In yet another embodiment of the present invention, a PDC is disclosed. The PDC comprises a substrate and a PCD table bonded to the substrate. The PCD table comprises a main region bonded to the substrate and including a first plurality of bonded diamond grains exhibiting a first average grain size. The PCD table further comprises an exterior cutting region exhibiting an enhanced thermal stability relative to the main region and including a second plurality of bonded diamond grains exhibiting a second average grain size that may be about at least 5 times the first average grain size.
Further embodiments of the present invention relate to applications utilizing the disclosed PDCs in various articles and apparatuses, such as rotary drill bits, bearing apparatuses, wire-drawing dies, machining equipment, and other articles and apparatuses.
The drawings illustrate several embodiments of the present invention, wherein identical reference numerals refer to identical elements or features in different views or embodiments shown in the drawings.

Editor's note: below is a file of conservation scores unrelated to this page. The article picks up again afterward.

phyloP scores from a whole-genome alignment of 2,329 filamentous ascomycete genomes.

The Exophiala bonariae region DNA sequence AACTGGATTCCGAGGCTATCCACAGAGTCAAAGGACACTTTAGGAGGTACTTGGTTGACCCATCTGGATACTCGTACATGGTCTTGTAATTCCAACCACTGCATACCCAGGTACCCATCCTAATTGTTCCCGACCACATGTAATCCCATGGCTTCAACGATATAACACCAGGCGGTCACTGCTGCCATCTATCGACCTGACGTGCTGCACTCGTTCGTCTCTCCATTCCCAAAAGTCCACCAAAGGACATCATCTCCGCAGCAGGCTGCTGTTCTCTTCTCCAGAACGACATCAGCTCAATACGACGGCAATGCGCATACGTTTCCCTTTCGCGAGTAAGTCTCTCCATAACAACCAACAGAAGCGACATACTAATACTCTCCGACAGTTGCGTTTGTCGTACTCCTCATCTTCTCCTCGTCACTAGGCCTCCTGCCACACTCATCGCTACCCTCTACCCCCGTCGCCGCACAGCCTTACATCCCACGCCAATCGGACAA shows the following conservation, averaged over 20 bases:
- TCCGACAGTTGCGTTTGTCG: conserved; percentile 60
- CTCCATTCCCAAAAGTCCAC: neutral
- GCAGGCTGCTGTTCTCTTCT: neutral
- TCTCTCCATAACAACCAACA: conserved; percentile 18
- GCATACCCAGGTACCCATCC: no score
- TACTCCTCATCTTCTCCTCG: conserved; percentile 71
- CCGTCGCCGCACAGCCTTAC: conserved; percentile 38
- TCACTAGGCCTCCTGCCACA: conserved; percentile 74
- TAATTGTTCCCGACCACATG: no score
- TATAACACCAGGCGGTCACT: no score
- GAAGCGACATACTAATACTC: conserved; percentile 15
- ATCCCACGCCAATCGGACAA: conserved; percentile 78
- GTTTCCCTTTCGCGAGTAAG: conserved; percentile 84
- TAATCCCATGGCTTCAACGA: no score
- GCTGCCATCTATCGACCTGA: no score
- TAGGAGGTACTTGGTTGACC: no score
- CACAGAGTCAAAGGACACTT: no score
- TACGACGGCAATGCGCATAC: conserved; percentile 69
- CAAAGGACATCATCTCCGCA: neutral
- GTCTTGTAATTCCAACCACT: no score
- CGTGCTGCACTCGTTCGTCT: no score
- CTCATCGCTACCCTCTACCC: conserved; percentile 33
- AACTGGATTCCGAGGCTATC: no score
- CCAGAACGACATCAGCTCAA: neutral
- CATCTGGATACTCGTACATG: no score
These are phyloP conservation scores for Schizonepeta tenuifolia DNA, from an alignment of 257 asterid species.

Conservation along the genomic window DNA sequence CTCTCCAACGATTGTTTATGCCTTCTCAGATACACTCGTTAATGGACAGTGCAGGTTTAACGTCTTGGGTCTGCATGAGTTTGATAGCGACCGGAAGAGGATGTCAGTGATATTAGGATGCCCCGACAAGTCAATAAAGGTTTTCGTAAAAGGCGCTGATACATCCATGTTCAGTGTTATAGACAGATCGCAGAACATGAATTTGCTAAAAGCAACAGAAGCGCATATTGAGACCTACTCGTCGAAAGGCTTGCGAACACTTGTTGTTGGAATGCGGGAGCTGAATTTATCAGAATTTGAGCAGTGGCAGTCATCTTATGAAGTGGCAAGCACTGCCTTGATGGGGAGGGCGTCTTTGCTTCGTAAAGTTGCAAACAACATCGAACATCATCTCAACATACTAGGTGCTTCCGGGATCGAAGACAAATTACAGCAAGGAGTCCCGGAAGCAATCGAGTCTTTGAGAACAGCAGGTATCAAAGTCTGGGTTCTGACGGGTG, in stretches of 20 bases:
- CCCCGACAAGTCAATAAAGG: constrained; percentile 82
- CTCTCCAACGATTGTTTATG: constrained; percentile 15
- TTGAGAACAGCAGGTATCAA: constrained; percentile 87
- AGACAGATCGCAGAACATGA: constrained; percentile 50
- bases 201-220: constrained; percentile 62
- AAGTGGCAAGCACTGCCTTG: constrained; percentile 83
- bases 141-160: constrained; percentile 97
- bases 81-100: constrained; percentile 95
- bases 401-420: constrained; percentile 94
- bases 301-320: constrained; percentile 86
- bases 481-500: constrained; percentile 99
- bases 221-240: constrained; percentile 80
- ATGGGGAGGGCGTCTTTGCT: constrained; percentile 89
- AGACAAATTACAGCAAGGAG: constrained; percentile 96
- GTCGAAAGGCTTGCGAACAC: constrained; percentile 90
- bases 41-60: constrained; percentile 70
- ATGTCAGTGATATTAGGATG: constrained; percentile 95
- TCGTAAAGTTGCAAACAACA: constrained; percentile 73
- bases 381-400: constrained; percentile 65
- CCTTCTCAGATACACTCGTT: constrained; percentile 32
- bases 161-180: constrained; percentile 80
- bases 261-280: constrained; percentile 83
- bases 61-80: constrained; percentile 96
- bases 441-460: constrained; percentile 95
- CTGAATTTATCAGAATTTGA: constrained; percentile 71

Embodiments of the present invention relate to PDCs including a PCD table having an exterior cutting region that exhibits enhanced thermal stability and methods of fabricating such PDCs. For example, in one embodiment of the present invention, the exterior cutting region may be formed by at least partially converting a non-diamond carbon material (e.g., graphite particles, fullerenes, or mixtures thereof) to form PCD including elongated diamond grains. In another embodiment of the present invention, the exterior cutting region may comprise coarse-sized diamond grains that have an average particle size that may be about 5 times or more than that of the diamond grains of a sub-region of the PCD table. The embodiments of PDCs disclosed herein may be used in a variety of applications, such as rotary drill bits, bearing apparatuses, wire-drawing dies, machining equipment, and other articles and apparatuses.